Service before Self.
A valued Tetra volunteer, David Spears applies his mechanical engineering expertise to remove barriers for people with disabilities by creating adaptive technologies that improve their independence.
He’s been a volunteer with Tetra since 2016, and right from the beginning he has been an integral part of the society. David is an exceptional problem solver, always open to hearing other suggestions and looking for unique ways to solve people’s challenges.
David put it best when he said “my entire nature is to make stuff function.”
He joked about how he is often called to a house to fix one particular plight that someone is facing and ends up finding, and taking on, many more projects to further advance an individual’s access and mobility.
He described this, stating, “typically I’ll go into a home and [people with disabilities] don’t realize the scope of what is available… They don’t realize there are other things that can be done.”
Spears laughed proclaiming “I can’t help it, every time a wheelchair goes by, I’m studying it wondering [if] it has lights and where they put a bottle holder [or] a cell phone… I can name six things that I could put on anybody’s wheelchair.”
The project that was most challenging but fulfilling to Spears was building a kayak dolly/trailer for BCMOS’ Paddling Centre in False Creek. It enables coop students’ employees to pull a person with a disability in a double kayak out of the water on rollers. The trailer had to fit different kayaks and allow a hoist to fit under it to lift paddlers in and out of the kayak. Watch the video.
Spears confided that volunteering with Tetra has not only helped other people, but it has left a lasting impact on him as well, stating “[t]he endorphins [I] get from changing the lives of people with disabilities, sometimes radically, are worth the effort. Consequently, [us volunteers] build close relationships with our clients.” The Disability Foundation and Tetra are fortunate to have David Spears as a volunteer and express sincere gratitude for his actions in enhancing the lives of people with disabilities. His thoughtful designs and ability to construct viable solutions is truly the definition of how he helped reimagine what’s possible.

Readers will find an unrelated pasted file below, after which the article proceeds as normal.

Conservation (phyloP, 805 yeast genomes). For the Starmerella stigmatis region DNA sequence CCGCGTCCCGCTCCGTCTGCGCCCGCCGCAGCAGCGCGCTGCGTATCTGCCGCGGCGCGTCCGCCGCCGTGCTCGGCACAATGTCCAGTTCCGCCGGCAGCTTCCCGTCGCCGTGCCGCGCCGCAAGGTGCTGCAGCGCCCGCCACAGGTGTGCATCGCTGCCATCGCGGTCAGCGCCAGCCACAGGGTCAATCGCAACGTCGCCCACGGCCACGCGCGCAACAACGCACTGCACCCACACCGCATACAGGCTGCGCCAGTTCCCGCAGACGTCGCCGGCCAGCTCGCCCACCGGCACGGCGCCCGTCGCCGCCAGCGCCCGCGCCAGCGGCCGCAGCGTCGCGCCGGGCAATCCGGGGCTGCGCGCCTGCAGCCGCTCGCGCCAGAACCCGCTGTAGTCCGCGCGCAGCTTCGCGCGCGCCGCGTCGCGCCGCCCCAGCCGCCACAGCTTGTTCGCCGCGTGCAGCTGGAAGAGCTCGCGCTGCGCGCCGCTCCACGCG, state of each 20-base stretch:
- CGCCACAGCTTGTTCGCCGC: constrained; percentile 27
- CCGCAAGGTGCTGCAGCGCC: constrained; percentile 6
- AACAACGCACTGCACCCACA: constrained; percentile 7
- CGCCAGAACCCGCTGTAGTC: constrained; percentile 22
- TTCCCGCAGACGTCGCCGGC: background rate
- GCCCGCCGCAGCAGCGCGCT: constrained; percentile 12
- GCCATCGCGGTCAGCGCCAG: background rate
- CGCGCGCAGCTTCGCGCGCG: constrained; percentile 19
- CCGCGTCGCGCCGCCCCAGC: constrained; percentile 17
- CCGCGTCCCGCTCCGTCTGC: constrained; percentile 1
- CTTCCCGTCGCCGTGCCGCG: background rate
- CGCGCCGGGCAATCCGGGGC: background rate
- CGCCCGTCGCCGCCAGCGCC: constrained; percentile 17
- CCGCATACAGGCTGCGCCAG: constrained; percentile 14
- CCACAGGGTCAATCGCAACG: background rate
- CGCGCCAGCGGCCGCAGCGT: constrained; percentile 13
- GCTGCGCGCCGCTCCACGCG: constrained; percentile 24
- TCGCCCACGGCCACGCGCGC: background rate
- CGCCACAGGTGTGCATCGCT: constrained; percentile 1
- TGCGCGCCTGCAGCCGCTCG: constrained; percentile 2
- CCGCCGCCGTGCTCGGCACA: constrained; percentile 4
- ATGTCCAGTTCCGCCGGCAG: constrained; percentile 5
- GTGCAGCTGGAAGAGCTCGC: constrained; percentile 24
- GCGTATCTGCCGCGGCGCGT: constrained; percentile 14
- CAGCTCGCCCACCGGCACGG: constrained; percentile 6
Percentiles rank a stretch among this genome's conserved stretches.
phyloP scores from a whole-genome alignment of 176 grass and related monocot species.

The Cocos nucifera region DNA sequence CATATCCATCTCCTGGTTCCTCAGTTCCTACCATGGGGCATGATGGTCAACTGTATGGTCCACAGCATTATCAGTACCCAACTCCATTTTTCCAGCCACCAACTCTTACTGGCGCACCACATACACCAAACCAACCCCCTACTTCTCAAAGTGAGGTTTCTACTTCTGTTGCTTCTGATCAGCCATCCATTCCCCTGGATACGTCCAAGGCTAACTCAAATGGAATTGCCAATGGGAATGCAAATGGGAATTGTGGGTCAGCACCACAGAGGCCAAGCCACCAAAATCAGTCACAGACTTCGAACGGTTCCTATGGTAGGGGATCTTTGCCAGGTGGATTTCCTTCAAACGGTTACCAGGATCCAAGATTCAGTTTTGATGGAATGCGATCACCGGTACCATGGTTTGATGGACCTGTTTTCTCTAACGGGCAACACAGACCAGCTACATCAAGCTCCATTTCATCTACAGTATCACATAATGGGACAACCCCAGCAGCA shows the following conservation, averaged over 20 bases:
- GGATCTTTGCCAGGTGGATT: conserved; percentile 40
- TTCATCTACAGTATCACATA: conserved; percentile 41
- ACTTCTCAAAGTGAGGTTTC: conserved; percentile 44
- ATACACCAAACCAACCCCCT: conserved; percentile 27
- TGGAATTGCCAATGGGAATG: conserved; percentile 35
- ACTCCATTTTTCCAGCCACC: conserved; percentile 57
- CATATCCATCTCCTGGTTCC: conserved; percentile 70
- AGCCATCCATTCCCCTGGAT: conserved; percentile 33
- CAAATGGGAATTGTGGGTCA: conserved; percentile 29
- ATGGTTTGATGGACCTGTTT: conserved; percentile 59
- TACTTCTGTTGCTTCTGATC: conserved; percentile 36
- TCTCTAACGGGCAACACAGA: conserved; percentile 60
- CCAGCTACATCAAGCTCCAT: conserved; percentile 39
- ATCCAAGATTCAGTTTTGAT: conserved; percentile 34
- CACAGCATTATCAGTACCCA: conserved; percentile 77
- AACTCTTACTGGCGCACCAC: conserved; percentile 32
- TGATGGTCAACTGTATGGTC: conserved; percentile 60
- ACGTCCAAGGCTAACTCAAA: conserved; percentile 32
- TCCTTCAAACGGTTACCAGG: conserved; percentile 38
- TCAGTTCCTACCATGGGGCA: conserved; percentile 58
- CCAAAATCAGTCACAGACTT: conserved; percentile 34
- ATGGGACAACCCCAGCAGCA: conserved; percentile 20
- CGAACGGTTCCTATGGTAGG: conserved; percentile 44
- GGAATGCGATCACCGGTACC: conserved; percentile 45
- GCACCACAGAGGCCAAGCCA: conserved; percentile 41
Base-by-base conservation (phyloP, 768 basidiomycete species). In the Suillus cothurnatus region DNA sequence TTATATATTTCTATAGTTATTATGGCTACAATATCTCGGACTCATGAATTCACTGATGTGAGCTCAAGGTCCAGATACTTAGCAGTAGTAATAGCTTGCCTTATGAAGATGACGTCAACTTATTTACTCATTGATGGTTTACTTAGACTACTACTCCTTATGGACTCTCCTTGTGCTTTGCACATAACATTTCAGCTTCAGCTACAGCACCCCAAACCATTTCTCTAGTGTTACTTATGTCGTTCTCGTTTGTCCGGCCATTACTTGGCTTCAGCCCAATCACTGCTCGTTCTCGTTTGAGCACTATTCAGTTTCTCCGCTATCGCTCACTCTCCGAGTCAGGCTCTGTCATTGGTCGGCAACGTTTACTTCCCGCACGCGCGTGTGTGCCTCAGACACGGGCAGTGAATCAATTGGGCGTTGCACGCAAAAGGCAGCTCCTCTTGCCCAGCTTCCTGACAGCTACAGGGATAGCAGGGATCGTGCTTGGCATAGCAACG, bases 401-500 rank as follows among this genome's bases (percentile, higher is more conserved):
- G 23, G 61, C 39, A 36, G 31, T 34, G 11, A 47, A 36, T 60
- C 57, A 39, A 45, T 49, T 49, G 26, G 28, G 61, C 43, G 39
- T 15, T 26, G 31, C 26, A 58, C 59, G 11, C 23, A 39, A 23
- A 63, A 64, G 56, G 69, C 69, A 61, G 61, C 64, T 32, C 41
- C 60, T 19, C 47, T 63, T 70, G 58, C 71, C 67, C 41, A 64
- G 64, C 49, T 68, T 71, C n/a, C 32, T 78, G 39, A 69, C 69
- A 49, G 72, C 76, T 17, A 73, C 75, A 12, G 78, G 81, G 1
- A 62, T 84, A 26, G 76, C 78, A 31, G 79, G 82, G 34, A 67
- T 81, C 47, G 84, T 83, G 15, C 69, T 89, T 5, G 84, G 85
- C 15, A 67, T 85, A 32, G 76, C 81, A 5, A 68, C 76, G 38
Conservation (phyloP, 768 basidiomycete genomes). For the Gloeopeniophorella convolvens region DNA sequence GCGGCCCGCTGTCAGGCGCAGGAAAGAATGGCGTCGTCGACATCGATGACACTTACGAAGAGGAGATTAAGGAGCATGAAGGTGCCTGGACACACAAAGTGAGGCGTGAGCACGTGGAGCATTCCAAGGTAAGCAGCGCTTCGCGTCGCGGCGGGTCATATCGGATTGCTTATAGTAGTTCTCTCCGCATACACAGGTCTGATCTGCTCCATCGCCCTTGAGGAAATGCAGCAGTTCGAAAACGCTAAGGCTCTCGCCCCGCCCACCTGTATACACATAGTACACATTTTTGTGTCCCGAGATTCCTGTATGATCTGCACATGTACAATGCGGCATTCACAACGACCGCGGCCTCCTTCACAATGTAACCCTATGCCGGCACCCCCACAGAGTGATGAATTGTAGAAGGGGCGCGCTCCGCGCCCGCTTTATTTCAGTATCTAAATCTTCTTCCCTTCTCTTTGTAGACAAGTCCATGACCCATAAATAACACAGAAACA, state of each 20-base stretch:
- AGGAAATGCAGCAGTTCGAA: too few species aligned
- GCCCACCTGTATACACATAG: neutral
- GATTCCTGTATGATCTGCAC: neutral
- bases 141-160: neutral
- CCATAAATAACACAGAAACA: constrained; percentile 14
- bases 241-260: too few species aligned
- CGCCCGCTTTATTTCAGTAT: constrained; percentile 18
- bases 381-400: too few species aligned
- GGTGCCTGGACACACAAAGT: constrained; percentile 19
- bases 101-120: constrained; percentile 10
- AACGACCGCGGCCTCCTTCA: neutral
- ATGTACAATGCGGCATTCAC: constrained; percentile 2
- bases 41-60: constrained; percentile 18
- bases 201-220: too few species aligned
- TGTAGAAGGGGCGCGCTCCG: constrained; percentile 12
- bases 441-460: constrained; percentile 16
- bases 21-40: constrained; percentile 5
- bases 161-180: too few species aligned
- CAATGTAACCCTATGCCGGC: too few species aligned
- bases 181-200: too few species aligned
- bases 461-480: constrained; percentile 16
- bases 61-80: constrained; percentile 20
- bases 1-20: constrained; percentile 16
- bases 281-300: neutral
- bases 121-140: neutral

Some of his projects include a team effort in designing a ramp for a play-school in Surrey and helping design a transfer bench for our BCMOS Paddling Program. His current project is constructing two accessible cribs for new parents. When asked which client motivated and inspired him the most, he promptly shared this story: “A lady who was an avid cyclist got an autoimmune disease such that she could no longer cycle and became wheelchair bound. Eventually her shoulders hurt too much to even wheel her chair. She tried wheeling backwards and rode into a ditch so she didn’t go out again. I converted her 21-speed bike into a trike that she could ride in lower gears. When I completed it, I ran beside her for a kilometre on the seawall and she was in tears after finally getting freedom.” And for that, we thank you.
For more information about volunteering, please contact Sheryl Newman, Volunteer Management Coordinator at firstname.lastname@example.org or by phone at (778) 945-8823.